Wine is fine

“Did you see the article a while back which suggested that 15-24% of lawyers will suffer from alcoholism during their careers?” It was BusyBody in earnest.

“Down on when I was a pupil,” said OldSmoothie. “The kids of today I suppose. All working too hard.”

“Yes, in my day you either kept up with your pupilmaster on the red wine or you were out on your ear,” said HeadofChambers.

“That, or you were sent to a chancery set,” said OldSmoothie.

“But seriously,” said BusyBody. “It’s a terrible problem.”

“I agree,” said OldSmoothie. “There were certain vineyards that used to rely solely on the Middle Temple alone for their custom. Just think of the jobs which will have been lost.”

“Oh, I wouldn’t be so sure,” said TheVamp. “Not if you include the criminal bar, at least.”

“What is it about them which always leads back to drink?” said TheCreep.

“Character, soul, disappointment at the world,” said OldSmoothie.

“Nothing to do after court, more like,” said BusyBody. “Except chat up pupils in seedy wine bars, that is,” she added looking pointedly at OldSmoothie.

“For my part, I just drink to bring in work from solicitors,” said HeadClerk.

“Which is the main bit of your job,” said BusyBody.

“I only drink when things get very stressful,” said TheCreep.

“So that’ll be all the time then in your case,” said TheVamp.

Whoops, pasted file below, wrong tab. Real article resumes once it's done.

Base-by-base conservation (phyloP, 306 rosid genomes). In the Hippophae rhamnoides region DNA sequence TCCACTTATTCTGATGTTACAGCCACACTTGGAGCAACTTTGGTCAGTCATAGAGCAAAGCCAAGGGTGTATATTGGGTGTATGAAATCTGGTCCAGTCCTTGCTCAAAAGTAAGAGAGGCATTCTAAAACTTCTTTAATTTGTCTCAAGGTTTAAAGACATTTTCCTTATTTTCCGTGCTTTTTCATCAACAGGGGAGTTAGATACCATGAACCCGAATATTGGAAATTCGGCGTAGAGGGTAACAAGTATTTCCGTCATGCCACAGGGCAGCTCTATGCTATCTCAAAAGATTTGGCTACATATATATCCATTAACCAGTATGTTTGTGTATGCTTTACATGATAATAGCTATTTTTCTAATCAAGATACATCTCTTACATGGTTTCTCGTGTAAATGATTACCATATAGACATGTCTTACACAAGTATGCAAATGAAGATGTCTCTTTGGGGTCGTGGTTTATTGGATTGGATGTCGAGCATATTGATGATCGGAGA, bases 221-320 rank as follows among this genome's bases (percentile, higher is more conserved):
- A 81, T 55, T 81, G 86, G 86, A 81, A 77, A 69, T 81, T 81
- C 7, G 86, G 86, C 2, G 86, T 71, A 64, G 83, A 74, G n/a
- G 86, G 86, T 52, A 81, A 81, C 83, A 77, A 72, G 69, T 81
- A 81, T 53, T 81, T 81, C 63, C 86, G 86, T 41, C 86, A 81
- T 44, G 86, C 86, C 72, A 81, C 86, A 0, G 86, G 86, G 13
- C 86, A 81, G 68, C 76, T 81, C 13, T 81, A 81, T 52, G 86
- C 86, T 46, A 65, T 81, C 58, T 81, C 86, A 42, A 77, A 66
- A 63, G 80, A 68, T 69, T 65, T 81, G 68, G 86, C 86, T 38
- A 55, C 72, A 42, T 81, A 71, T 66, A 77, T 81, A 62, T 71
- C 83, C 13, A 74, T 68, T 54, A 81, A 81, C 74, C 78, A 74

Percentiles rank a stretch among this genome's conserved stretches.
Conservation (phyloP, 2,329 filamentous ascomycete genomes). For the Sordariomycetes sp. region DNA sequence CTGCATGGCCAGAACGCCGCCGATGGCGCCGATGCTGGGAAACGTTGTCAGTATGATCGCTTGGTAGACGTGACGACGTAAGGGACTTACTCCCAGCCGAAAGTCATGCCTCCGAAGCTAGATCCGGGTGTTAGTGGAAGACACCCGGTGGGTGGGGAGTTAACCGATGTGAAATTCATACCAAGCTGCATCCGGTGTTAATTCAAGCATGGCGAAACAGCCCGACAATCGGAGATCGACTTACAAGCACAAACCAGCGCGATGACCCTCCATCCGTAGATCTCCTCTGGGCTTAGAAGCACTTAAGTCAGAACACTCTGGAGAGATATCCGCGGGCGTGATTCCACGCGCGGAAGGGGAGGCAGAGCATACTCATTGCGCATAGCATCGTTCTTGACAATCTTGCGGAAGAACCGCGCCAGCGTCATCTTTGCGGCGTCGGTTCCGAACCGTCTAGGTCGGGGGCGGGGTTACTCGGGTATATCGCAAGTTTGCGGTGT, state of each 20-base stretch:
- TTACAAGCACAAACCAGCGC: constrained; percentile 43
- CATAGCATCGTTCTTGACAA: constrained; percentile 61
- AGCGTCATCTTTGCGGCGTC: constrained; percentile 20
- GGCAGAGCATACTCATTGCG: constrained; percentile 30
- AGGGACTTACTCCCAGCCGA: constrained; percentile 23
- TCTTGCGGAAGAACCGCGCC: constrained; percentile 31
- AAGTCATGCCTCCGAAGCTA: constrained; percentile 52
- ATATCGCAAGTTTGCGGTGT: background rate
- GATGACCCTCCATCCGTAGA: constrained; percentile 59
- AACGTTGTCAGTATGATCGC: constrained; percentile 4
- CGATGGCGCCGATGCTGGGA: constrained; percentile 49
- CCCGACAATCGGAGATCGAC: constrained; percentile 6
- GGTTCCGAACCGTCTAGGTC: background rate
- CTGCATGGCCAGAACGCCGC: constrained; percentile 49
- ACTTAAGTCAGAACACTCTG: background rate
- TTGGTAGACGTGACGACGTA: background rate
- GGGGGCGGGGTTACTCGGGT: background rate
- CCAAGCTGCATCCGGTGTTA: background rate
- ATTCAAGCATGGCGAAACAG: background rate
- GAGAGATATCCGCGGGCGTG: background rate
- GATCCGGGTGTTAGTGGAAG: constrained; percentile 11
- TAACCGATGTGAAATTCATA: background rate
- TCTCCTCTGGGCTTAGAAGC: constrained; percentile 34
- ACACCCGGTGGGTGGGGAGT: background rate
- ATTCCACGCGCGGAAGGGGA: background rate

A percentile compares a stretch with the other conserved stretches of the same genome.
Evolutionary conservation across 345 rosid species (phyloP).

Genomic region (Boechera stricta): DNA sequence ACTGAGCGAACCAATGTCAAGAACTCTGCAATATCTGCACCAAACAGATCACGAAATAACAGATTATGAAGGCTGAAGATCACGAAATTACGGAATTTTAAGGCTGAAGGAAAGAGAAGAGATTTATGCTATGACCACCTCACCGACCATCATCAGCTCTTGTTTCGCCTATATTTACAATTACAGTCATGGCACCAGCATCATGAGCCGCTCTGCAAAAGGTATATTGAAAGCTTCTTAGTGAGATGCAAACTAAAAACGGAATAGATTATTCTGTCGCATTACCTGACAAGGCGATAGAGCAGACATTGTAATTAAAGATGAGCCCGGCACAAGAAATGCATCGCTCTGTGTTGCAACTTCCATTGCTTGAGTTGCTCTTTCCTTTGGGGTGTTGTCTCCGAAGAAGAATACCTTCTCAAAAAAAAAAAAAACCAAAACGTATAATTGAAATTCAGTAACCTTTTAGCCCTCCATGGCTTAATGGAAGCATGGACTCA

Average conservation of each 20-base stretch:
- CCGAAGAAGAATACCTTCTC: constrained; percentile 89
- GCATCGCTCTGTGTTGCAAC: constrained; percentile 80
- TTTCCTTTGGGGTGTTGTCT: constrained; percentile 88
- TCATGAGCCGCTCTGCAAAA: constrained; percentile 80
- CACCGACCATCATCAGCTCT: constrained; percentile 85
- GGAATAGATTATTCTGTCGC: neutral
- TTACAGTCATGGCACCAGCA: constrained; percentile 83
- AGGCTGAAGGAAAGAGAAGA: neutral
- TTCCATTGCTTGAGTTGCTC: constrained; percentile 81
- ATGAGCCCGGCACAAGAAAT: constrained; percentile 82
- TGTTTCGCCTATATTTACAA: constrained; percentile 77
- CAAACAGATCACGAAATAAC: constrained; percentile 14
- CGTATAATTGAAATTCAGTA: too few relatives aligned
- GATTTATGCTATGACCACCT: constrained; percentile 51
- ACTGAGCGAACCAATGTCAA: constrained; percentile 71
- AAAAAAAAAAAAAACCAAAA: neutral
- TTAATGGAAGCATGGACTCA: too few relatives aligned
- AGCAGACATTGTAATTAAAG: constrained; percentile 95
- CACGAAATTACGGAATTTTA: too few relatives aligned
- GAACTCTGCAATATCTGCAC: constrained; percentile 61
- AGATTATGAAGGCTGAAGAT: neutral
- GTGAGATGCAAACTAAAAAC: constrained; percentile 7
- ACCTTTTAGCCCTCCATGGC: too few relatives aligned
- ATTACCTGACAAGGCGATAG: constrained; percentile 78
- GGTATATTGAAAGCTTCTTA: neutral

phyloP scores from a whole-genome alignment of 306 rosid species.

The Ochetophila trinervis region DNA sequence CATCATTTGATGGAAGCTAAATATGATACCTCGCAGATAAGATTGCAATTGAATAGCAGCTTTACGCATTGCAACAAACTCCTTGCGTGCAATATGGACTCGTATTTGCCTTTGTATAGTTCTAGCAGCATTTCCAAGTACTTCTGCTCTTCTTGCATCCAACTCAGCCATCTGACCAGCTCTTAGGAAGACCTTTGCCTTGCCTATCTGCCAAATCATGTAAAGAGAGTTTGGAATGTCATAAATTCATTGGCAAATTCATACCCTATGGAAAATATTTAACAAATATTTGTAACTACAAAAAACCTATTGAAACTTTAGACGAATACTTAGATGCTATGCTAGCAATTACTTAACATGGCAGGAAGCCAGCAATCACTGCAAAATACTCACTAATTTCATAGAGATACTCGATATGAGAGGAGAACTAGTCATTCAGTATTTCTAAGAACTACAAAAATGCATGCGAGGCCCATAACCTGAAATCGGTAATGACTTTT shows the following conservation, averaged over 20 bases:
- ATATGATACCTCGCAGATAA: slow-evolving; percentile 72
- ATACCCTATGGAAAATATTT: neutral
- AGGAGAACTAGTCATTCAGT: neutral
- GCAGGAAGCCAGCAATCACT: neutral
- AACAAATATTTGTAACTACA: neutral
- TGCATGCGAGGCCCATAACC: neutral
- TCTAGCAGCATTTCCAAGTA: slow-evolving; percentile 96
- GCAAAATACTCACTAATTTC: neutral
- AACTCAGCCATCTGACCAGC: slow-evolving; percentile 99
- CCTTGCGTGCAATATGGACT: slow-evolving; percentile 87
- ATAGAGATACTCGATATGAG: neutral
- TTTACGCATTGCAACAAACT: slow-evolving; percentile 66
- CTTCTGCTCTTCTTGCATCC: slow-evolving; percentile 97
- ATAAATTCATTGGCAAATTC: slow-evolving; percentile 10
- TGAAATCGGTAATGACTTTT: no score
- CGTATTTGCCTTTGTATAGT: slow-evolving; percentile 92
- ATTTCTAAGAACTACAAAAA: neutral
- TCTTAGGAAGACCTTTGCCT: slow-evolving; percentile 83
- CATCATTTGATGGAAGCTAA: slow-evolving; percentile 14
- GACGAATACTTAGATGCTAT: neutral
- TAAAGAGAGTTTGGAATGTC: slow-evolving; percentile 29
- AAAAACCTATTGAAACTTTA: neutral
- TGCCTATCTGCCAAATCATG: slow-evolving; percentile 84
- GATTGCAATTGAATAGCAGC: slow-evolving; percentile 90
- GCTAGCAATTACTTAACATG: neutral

“I do like a drink or two with an opponent when a case finishes,” said Teflon.

“Or five,” said UpTights.

“I drink to forget what I’ve done to my opponents,” said TheVamp.

“I drink to forget what I’ve done for my clients,” said OldSmoothie.

“I drink to forget what I haven’t done for my clients,” said SlipperySlope.

“I’m not worried about forgetting things these days,” said OldRuin. “I drink occasionally simply to raise a glass and to remember. Old friends, that is.”

BabyBarista is a fictional account of a junior barrister written by Tim Kevan whose new novel is Law and Peace. For more information and to read past posts visit Cartoons by Alex Williams, author of 101 Ways to Leave the Law.

May 6, 2014 · Tim Kevan · Comments Closed
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